A news article this week entitled “South Laredo Trafficking Group Indicted” caught my attention. That’s because Laredo is my hometown. I spent 26 years there, including 8 years practicing law, most of which was in partnership with my father.

  That newspaper article is about the drug war. It reports that an indictment was returned against 24 Laredoans for violations of federal drug laws. The indictment charges the defendants with distribution of cocaine, crack, and marijuana in the Laredo area.

Thursday, June 12, 2014

The Obama administration’s renewed workforce investment in Kentucky

  The Obama administration recently took an important step in confronting the challenges of a rapidly changing national energy landscape by helping Kentucky coal miners navigate the country’s ongoing energy transition. On June 4, the U.S. Department of Labor, with strong bipartisan support, announced that it is committing $7.5 million in National Emergency Grant, or NEG, funding for re-employment assistance for Kentucky workers affected by coal-mining layoffs.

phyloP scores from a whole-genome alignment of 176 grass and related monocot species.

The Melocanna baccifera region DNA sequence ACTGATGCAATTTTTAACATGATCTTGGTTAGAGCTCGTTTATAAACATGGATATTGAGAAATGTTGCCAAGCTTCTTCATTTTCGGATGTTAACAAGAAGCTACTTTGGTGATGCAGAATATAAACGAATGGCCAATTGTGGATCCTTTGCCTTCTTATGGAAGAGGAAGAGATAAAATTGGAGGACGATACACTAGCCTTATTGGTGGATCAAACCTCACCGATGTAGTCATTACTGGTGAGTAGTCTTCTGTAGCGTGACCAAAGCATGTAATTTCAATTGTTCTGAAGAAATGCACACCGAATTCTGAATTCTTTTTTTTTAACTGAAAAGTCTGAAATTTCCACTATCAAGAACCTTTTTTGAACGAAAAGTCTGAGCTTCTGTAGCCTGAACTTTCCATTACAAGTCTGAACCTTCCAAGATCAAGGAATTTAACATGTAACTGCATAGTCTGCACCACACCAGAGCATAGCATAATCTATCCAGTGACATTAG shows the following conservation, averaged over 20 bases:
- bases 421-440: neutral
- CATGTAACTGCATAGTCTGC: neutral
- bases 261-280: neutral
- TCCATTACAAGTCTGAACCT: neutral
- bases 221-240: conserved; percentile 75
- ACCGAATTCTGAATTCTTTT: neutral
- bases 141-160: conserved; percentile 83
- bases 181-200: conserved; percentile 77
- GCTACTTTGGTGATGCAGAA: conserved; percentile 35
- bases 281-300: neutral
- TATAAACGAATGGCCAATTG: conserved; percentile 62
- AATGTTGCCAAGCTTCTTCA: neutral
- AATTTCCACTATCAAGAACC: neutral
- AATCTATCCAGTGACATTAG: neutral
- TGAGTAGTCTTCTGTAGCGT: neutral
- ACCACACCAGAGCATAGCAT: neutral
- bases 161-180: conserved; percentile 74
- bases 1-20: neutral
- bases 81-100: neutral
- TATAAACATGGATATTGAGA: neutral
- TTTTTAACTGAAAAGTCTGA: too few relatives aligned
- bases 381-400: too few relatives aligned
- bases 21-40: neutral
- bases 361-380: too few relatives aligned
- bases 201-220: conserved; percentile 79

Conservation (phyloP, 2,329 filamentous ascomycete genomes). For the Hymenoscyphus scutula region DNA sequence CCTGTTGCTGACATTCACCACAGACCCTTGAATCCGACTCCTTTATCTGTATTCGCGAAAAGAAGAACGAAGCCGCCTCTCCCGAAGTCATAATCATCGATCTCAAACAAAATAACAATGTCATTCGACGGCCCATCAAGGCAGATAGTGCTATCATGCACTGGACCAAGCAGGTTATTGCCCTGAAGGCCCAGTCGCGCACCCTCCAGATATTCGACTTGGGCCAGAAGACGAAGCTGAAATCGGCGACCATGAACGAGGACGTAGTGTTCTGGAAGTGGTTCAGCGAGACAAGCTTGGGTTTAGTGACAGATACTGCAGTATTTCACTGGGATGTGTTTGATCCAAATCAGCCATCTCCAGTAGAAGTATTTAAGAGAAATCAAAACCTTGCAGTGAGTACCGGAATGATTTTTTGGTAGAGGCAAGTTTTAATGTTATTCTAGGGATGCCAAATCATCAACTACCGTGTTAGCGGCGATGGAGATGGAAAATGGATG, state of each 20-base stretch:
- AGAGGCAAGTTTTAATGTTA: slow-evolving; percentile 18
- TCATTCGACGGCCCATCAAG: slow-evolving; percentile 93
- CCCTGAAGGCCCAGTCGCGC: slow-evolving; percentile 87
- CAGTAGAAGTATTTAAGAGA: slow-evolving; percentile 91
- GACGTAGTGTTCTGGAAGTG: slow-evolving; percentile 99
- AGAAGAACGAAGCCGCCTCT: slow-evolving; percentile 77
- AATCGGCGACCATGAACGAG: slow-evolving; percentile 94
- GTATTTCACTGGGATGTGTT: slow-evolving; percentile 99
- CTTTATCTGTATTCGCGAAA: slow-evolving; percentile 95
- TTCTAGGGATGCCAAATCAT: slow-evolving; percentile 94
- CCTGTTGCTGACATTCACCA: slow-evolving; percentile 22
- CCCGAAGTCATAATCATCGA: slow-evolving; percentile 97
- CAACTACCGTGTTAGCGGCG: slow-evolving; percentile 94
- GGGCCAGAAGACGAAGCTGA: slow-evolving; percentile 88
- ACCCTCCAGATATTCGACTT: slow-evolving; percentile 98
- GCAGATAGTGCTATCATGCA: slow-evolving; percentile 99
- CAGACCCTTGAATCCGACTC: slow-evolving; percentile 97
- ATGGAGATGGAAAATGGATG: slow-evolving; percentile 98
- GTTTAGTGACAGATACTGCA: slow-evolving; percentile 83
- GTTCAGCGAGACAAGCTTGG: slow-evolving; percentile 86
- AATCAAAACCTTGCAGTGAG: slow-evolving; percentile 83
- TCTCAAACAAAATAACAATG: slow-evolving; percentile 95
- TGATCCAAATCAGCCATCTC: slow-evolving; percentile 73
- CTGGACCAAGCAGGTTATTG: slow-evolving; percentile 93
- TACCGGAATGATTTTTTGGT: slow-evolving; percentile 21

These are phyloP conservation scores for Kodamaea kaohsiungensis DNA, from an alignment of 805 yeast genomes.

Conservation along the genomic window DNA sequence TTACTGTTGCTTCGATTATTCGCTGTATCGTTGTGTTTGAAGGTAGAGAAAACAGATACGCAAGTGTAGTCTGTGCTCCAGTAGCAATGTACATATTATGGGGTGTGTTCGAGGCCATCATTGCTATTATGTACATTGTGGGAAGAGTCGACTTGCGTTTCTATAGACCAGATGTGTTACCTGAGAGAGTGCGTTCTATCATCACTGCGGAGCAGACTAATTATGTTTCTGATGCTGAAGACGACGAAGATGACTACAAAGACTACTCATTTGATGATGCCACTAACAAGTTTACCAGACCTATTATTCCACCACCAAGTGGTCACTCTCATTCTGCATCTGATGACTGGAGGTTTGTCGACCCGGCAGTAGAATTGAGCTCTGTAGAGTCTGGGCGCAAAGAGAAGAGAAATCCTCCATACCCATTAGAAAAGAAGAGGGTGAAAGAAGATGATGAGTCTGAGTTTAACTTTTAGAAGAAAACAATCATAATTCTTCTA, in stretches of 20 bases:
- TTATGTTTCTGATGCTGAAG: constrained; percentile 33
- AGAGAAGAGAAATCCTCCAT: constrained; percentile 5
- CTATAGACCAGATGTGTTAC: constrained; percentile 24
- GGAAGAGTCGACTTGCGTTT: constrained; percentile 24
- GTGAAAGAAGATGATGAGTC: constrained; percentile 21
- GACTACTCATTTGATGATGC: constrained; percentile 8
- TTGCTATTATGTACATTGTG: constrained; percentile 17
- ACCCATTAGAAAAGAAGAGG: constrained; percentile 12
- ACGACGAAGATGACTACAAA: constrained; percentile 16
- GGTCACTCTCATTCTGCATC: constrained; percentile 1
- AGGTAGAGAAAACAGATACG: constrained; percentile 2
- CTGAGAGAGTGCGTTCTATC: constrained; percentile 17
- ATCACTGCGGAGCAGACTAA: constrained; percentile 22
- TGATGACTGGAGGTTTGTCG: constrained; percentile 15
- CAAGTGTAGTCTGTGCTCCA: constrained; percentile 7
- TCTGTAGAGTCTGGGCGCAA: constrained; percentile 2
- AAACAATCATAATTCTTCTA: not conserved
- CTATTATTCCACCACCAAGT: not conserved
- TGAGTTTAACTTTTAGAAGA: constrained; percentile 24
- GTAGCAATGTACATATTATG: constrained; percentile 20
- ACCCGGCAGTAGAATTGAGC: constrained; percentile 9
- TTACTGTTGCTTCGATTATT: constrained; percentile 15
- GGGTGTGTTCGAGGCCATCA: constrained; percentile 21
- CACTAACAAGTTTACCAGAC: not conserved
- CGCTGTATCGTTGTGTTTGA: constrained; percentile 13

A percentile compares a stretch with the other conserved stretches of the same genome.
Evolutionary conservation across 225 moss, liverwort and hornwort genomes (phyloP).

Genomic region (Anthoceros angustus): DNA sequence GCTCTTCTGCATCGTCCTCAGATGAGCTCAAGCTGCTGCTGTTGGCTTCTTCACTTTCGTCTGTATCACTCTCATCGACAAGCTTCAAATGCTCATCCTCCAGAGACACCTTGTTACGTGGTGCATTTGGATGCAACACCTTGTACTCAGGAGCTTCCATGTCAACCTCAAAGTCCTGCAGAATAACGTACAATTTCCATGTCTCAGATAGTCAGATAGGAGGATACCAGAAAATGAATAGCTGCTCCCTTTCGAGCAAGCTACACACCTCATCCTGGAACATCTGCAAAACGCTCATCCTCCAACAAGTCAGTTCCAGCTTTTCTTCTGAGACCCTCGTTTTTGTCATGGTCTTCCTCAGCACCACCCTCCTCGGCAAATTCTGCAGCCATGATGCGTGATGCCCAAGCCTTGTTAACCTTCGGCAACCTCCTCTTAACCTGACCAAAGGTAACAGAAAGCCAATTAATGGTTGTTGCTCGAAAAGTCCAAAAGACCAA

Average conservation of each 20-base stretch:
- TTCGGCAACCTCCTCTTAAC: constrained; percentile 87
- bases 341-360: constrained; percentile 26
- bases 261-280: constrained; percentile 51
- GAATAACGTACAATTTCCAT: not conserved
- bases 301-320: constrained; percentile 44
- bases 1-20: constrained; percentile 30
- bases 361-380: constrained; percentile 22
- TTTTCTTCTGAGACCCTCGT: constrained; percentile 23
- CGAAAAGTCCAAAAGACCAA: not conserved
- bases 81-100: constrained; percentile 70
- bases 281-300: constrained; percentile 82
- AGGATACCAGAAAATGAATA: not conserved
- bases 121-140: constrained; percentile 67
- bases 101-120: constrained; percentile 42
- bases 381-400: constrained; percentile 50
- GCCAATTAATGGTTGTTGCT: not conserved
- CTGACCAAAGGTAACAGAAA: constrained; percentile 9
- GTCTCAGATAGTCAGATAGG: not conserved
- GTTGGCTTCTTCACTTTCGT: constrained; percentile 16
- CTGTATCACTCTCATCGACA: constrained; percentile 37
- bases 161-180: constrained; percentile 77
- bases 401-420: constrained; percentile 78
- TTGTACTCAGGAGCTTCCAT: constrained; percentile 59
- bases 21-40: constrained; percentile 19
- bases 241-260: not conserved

Tuesday, June 10, 2014

Steve Flowers: Inside the Statehouse: On to the runoff

  The big news out of last week’s political primaries is that there was no news. The results of every race came down almost precisely as was predicted.

  The prevailing hypothesis among experts that there would be a low voter turnout was fulfilled. The turnout was around 20% statewide, as was expected. The reason for the sparse voter participation was because there was very little reason to go vote. Most of the major statewide and constitutional races were decided before the first vote was cast.

Monday, June 9, 2014

Clay Calvert: Still risky for citizens to video police – even in public places

  Let’s start with a trio of foundational assumptions that affect us all as citizens and citizen journalists.

  First, when people are situated in public venues, such as parks, streets or sidewalks, they have no reasonable expectation of privacy. What they do in those common locations thus is fair game for anyone else to witness and, in turn, to photograph and record.

  Second, police officers and law enforcement officials are public servants and government employees. They work for us – the taxpayers – and their actions are not only of public interest, but also of public concern.